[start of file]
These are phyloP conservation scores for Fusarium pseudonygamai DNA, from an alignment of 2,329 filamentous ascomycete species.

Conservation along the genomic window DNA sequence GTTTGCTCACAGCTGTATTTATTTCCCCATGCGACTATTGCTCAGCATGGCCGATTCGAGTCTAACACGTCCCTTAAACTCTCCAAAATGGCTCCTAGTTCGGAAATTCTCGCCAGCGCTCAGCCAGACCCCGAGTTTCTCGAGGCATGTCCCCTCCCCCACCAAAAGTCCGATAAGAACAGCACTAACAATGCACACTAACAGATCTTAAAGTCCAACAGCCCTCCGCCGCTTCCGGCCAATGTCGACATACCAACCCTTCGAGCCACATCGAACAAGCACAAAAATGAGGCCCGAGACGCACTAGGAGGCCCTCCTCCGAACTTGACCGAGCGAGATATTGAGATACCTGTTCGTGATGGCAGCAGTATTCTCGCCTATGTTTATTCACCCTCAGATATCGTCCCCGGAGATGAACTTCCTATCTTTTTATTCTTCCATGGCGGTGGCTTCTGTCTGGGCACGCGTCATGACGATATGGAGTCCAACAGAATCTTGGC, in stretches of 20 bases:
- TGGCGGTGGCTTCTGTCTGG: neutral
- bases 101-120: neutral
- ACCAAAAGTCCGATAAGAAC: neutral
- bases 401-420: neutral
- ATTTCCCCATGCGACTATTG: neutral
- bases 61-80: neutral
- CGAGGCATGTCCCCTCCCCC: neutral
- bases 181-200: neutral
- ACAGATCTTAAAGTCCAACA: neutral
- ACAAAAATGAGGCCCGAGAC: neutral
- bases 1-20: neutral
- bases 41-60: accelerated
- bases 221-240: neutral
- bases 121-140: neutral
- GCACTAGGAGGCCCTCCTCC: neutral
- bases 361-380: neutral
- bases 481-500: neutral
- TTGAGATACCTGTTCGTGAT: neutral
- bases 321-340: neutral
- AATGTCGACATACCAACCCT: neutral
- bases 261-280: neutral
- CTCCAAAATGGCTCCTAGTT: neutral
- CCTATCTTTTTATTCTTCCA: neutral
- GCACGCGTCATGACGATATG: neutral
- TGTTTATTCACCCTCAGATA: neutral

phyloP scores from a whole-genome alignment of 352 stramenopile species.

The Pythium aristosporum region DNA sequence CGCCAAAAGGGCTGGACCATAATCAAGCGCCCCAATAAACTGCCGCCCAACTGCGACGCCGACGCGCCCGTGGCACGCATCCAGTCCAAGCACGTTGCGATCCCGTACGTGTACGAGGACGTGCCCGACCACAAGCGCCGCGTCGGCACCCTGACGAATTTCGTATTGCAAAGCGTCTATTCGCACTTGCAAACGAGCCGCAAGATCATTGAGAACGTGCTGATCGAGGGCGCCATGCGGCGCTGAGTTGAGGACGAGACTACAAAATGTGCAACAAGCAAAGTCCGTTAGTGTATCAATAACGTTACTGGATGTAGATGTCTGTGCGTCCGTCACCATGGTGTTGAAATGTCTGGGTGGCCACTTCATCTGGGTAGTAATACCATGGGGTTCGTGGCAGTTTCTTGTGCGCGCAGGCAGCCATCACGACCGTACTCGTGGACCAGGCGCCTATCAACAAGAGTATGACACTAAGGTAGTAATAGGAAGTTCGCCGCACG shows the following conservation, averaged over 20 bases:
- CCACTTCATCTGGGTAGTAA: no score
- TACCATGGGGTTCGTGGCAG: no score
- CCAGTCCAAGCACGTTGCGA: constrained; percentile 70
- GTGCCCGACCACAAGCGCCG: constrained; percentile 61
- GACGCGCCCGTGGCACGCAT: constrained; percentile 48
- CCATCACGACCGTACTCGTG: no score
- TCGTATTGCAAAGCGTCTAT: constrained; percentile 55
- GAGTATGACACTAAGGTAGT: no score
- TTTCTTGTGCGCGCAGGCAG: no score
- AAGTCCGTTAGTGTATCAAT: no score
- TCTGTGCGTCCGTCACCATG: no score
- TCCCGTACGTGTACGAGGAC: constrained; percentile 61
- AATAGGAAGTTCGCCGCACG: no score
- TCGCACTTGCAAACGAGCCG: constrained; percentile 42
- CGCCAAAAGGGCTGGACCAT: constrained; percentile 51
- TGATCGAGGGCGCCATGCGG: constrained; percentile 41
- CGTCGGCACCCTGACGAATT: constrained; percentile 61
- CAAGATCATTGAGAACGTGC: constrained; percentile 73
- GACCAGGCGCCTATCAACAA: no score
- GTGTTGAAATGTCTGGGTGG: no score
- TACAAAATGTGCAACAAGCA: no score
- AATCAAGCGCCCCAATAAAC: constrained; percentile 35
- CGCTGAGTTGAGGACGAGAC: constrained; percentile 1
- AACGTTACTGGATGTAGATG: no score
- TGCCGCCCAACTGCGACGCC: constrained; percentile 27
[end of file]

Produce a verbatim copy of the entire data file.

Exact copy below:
These are phyloP conservation scores for Fusarium pseudonygamai DNA, from an alignment of 2,329 filamentous ascomycete species.

Conservation along the genomic window DNA sequence GTTTGCTCACAGCTGTATTTATTTCCCCATGCGACTATTGCTCAGCATGGCCGATTCGAGTCTAACACGTCCCTTAAACTCTCCAAAATGGCTCCTAGTTCGGAAATTCTCGCCAGCGCTCAGCCAGACCCCGAGTTTCTCGAGGCATGTCCCCTCCCCCACCAAAAGTCCGATAAGAACAGCACTAACAATGCACACTAACAGATCTTAAAGTCCAACAGCCCTCCGCCGCTTCCGGCCAATGTCGACATACCAACCCTTCGAGCCACATCGAACAAGCACAAAAATGAGGCCCGAGACGCACTAGGAGGCCCTCCTCCGAACTTGACCGAGCGAGATATTGAGATACCTGTTCGTGATGGCAGCAGTATTCTCGCCTATGTTTATTCACCCTCAGATATCGTCCCCGGAGATGAACTTCCTATCTTTTTATTCTTCCATGGCGGTGGCTTCTGTCTGGGCACGCGTCATGACGATATGGAGTCCAACAGAATCTTGGC, in stretches of 20 bases:
- TGGCGGTGGCTTCTGTCTGG: neutral
- bases 101-120: neutral
- ACCAAAAGTCCGATAAGAAC: neutral
- bases 401-420: neutral
- ATTTCCCCATGCGACTATTG: neutral
- bases 61-80: neutral
- CGAGGCATGTCCCCTCCCCC: neutral
- bases 181-200: neutral
- ACAGATCTTAAAGTCCAACA: neutral
- ACAAAAATGAGGCCCGAGAC: neutral
- bases 1-20: neutral
- bases 41-60: accelerated
- bases 221-240: neutral
- bases 121-140: neutral
- GCACTAGGAGGCCCTCCTCC: neutral
- bases 361-380: neutral
- bases 481-500: neutral
- TTGAGATACCTGTTCGTGAT: neutral
- bases 321-340: neutral
- AATGTCGACATACCAACCCT: neutral
- bases 261-280: neutral
- CTCCAAAATGGCTCCTAGTT: neutral
- CCTATCTTTTTATTCTTCCA: neutral
- GCACGCGTCATGACGATATG: neutral
- TGTTTATTCACCCTCAGATA: neutral

phyloP scores from a whole-genome alignment of 352 stramenopile species.

The Pythium aristosporum region DNA sequence CGCCAAAAGGGCTGGACCATAATCAAGCGCCCCAATAAACTGCCGCCCAACTGCGACGCCGACGCGCCCGTGGCACGCATCCAGTCCAAGCACGTTGCGATCCCGTACGTGTACGAGGACGTGCCCGACCACAAGCGCCGCGTCGGCACCCTGACGAATTTCGTATTGCAAAGCGTCTATTCGCACTTGCAAACGAGCCGCAAGATCATTGAGAACGTGCTGATCGAGGGCGCCATGCGGCGCTGAGTTGAGGACGAGACTACAAAATGTGCAACAAGCAAAGTCCGTTAGTGTATCAATAACGTTACTGGATGTAGATGTCTGTGCGTCCGTCACCATGGTGTTGAAATGTCTGGGTGGCCACTTCATCTGGGTAGTAATACCATGGGGTTCGTGGCAGTTTCTTGTGCGCGCAGGCAGCCATCACGACCGTACTCGTGGACCAGGCGCCTATCAACAAGAGTATGACACTAAGGTAGTAATAGGAAGTTCGCCGCACG shows the following conservation, averaged over 20 bases:
- CCACTTCATCTGGGTAGTAA: no score
- TACCATGGGGTTCGTGGCAG: no score
- CCAGTCCAAGCACGTTGCGA: constrained; percentile 70
- GTGCCCGACCACAAGCGCCG: constrained; percentile 61
- GACGCGCCCGTGGCACGCAT: constrained; percentile 48
- CCATCACGACCGTACTCGTG: no score
- TCGTATTGCAAAGCGTCTAT: constrained; percentile 55
- GAGTATGACACTAAGGTAGT: no score
- TTTCTTGTGCGCGCAGGCAG: no score
- AAGTCCGTTAGTGTATCAAT: no score
- TCTGTGCGTCCGTCACCATG: no score
- TCCCGTACGTGTACGAGGAC: constrained; percentile 61
- AATAGGAAGTTCGCCGCACG: no score
- TCGCACTTGCAAACGAGCCG: constrained; percentile 42
- CGCCAAAAGGGCTGGACCAT: constrained; percentile 51
- TGATCGAGGGCGCCATGCGG: constrained; percentile 41
- CGTCGGCACCCTGACGAATT: constrained; percentile 61
- CAAGATCATTGAGAACGTGC: constrained; percentile 73
- GACCAGGCGCCTATCAACAA: no score
- GTGTTGAAATGTCTGGGTGG: no score
- TACAAAATGTGCAACAAGCA: no score
- AATCAAGCGCCCCAATAAAC: constrained; percentile 35
- CGCTGAGTTGAGGACGAGAC: constrained; percentile 1
- AACGTTACTGGATGTAGATG: no score
- TGCCGCCCAACTGCGACGCC: constrained; percentile 27